Some traditional backup or archive tools have added direct or via third party support for accessing IaaS cloud storage services such as Amazon, Rack space, and others. Third-party access appliance or gateways enable existing tools to read and write data to a cloud environment by presenting a standard interface such as NAS (NFS and/or CIFS) or iSCSI (Block) that gets mapped to the back-end cloud service format. For example, if you subscribe to Amazon S3, storage is allocated as objects and various tools are used to use or utilize. The cloud access software or appliance understands how to communicate with the IaaS storage APIs and abstracts those from how they are used. Access software tools or gateways, in addition to translating or mapping between cloud APIs, formats your applications including security with encryption, bandwidth optimization, and data footprint reduction such as compression and de-duplication. Other functionality include reporting, management tools that support various interfaces, protocols and standards including SNMP or SNIA, Storage Management Initiative Specification (SMIS), and Cloud Data Management Initiative (CDMI).
First impression: Interesting, good move Amazon, I was ready to install and start testing it today
The good news here is that Amazon is taking steps to make it easier for your existing applications and IT environments to use and leverage clouds for private and hybrid adoption models with both an Amazon branded and managed services, technology and associated tools.
This means leveraging your existing Amazon accounts to simplify procurement, management, ongoing billing as well as leveraging their infrastructure. As a standalone gateway appliance (e.g. it does not have to be bundled as part of a specific backup, archive, replication or other data management tool), the idea is that you can insert the technology into your existing data center between your servers and storage to begin sending a copy of data off to Amazon S3. In addition to sending data to S3, the integrated functionality with other AWS services should make it easier to integrated with Elastic Cloud Compute (EC2) and Elastic Block storage (EBS) capabilities including snapshots for data protection.
Thus my first impression of AWS storage gateway at a high level view is good and interesting resulting in looking a bit deeper resulting in a second impression.
Second impression: Hmm, what does it really do and require, time to slow down and do more home work
Digging deeper and going through the various publicly available material (note can only comment or discuss on what is announced or publicly available) results in a second impression of wanting and needing to dig deeper based on some of caveats. Now granted and in fairness to Amazon, this is of course a beta release and hence while on first impression it can be easy to miss the notice that it is in fact a beta so keep in mind things can and hopefully will change.
Pricing aside, which means as with any cloud or managed storage service, you will want to do a cost analysis model just as you would for procuring physical storage, look into the cost of monthly gateway fee along with its associated physical service running VMware ESXi configuration that you will need to supply. Chances are that if you are an average sized SMB, you have a physical machine (PM) laying around that you can throw a copy of ESXi on to if you dont already have room for some more VMs on an existing one.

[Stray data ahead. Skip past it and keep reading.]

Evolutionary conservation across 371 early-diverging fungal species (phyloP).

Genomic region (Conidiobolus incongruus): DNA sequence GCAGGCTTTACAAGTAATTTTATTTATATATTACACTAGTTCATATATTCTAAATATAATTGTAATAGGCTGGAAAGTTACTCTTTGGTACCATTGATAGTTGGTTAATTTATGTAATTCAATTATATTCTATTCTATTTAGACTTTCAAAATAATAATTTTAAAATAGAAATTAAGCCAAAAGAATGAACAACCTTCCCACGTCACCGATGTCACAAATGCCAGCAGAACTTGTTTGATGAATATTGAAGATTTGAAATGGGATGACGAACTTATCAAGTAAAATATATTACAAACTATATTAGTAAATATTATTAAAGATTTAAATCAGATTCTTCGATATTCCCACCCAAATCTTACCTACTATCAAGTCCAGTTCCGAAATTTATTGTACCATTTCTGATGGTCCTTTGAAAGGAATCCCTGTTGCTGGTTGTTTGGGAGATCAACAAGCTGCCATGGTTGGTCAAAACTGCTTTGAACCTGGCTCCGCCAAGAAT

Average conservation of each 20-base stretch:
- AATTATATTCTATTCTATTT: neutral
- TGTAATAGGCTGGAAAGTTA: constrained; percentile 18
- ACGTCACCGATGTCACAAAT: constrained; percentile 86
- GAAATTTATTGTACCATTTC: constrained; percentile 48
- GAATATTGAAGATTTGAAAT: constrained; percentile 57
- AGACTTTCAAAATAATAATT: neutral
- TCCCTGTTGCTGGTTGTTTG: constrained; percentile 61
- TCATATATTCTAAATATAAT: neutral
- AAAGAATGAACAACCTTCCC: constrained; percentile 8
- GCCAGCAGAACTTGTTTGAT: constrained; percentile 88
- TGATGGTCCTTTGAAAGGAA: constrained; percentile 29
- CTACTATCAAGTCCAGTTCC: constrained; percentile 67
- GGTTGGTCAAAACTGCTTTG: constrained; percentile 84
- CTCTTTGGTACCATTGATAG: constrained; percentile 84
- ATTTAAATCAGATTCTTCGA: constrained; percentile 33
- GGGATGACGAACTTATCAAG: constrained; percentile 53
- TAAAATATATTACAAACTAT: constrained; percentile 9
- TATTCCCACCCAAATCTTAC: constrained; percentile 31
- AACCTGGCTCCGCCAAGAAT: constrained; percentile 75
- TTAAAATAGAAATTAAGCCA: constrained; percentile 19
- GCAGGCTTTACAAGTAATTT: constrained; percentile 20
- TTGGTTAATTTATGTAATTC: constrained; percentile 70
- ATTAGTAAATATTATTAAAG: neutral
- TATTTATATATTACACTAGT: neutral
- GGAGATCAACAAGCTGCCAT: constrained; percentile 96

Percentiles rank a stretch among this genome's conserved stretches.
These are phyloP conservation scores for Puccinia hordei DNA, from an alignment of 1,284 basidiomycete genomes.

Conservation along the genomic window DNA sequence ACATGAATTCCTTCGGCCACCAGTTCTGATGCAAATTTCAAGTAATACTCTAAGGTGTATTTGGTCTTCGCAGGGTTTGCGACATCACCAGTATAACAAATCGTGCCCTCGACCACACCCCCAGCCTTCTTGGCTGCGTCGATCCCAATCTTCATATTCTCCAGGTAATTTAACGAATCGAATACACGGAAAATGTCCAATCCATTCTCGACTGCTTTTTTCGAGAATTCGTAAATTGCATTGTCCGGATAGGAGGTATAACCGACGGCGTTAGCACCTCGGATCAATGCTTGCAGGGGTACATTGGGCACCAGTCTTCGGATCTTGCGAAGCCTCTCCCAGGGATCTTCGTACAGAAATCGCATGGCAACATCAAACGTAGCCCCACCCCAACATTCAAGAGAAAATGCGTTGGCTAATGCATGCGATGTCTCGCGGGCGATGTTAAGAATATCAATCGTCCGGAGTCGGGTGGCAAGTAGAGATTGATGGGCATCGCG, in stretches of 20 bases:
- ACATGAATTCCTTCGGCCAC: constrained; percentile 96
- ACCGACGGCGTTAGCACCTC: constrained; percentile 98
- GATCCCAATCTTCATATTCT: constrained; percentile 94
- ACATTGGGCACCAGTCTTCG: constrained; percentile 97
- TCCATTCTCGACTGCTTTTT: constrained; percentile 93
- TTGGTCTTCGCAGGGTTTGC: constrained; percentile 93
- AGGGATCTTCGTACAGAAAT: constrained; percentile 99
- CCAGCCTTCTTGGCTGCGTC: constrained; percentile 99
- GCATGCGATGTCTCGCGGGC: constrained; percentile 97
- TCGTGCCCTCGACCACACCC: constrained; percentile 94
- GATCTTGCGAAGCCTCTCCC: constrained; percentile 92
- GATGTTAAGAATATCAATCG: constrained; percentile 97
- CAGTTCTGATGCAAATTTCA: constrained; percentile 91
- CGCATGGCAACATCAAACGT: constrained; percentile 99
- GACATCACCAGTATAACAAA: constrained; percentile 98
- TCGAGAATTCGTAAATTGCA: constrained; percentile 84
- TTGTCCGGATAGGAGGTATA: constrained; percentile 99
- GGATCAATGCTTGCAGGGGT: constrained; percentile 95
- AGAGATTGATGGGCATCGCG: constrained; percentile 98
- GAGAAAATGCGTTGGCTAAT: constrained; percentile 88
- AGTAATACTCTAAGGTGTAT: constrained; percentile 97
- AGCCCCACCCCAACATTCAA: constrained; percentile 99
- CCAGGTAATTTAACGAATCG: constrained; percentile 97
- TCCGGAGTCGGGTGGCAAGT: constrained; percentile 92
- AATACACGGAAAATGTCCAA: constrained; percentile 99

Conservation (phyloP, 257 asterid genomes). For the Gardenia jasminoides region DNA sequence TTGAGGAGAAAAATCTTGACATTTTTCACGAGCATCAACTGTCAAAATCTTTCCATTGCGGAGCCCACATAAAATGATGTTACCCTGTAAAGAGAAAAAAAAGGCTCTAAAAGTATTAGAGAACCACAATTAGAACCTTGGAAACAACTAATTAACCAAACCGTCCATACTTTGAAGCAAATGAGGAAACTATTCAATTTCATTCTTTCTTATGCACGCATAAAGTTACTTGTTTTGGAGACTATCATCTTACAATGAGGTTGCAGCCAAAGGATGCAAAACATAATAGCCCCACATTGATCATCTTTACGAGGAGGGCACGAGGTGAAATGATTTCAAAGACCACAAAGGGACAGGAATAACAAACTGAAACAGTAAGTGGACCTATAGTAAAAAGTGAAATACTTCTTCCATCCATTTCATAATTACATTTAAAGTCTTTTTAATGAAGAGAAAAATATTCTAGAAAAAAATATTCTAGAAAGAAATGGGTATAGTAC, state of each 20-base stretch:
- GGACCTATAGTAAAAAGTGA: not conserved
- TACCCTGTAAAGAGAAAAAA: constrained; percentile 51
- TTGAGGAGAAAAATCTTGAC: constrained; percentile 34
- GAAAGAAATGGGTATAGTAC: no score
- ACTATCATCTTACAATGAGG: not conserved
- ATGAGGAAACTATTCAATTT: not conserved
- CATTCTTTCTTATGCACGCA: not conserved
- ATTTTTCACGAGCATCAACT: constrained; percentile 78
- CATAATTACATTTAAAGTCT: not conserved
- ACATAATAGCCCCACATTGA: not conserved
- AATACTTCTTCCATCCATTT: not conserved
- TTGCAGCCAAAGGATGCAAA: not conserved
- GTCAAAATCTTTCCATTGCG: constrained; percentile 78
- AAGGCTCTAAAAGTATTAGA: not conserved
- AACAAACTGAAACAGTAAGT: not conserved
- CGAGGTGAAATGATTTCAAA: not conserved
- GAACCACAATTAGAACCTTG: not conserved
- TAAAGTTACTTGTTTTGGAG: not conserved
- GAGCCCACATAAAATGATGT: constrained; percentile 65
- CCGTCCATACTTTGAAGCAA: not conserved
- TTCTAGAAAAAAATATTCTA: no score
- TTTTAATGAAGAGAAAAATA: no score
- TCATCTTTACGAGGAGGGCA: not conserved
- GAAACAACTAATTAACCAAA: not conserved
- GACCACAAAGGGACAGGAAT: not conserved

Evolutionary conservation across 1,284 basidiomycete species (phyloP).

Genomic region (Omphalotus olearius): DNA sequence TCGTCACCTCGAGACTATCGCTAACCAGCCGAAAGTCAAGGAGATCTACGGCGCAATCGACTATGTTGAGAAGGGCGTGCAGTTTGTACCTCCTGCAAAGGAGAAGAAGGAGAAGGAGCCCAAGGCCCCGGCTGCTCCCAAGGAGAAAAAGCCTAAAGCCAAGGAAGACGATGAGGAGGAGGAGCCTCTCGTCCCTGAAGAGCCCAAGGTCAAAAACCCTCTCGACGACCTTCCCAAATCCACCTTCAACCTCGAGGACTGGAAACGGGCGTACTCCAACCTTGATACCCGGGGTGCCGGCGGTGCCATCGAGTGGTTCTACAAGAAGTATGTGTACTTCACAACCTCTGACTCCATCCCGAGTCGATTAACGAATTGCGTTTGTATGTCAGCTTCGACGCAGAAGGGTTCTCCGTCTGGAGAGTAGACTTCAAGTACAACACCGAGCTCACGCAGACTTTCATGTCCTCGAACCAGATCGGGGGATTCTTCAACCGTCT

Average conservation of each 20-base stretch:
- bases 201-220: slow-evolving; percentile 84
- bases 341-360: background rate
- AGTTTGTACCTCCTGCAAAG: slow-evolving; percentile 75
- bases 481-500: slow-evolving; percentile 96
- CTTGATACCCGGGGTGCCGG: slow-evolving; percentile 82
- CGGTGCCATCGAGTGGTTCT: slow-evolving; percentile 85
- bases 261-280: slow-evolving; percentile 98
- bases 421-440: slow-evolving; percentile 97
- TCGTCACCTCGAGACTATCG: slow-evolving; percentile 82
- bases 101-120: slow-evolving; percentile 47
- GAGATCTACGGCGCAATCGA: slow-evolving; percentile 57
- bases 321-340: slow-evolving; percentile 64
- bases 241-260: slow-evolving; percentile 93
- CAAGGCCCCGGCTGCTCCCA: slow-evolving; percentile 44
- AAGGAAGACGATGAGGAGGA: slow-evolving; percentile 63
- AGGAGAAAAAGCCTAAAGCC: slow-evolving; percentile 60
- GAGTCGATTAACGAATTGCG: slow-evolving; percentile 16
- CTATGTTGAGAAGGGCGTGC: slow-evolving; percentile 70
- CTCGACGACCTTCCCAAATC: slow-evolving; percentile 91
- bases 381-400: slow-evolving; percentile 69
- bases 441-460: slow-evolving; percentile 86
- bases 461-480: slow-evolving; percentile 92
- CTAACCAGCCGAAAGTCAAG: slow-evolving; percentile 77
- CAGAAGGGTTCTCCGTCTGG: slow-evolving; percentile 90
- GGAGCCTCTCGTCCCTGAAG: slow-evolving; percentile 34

You will also need to assess the costs for using the S3 storage including space capacity charges, access and other fees as well as charges for doing snapshots or using other functionality. Again these are not unique to Amazon or their cloud gateway and should be best practices for any service or solution that you are considering. Amazon makes it easy by the way to see their base pricing for different tiers of availability, geographic locations and optional fees.
Speaking of accessing the cloud, and cloud conversations, you will also want to keep in mind what your networking bandwidth service requirements will be to move data to Amazon that might not already be doing so.
Another thing to consider with the AWS storage gateway is that it does not replace your local storage (that is unless you move your applications to Amazon EC2 and EBS), rather makes a copy of what every you save locally to a remote Amazon S3 storage pool. This can be good for high availability (HA), business continuance (BC), disaster recovery (DR) and compliance among other data management needs. However in your cost model you also need to keep in mind that you are not replacing your local storage, you are adding to it via the cloud which should be seen as complimenting and enhancing your private now to be hybrid environment.
Walking the cloud data protection talk
FWIW, I leverage a similar model where I use a service (Jungle Disk) where critical copies of my data get sent to that service which in turn places copies at Rack space (Jungledisks parent) and Amazon S3. What data goes to where depends on different policies that I have established. I also have local backup copies as well as master gold disaster copy stored in a secure offsite location. The idea is that when needed, I can get a good copy restored from my cloud providers quickly regardless of where I am if the local copy is not good. On the other hand, experience has already demonstrated that without sufficient network bandwidth services, if I need to bring back 100s of GBytes or TBytes of data quickly, Im going to be better off bring back onsite my master gold copy, then applying fewer, smaller updates from the cloud service. In other words, the technologies compliment each other.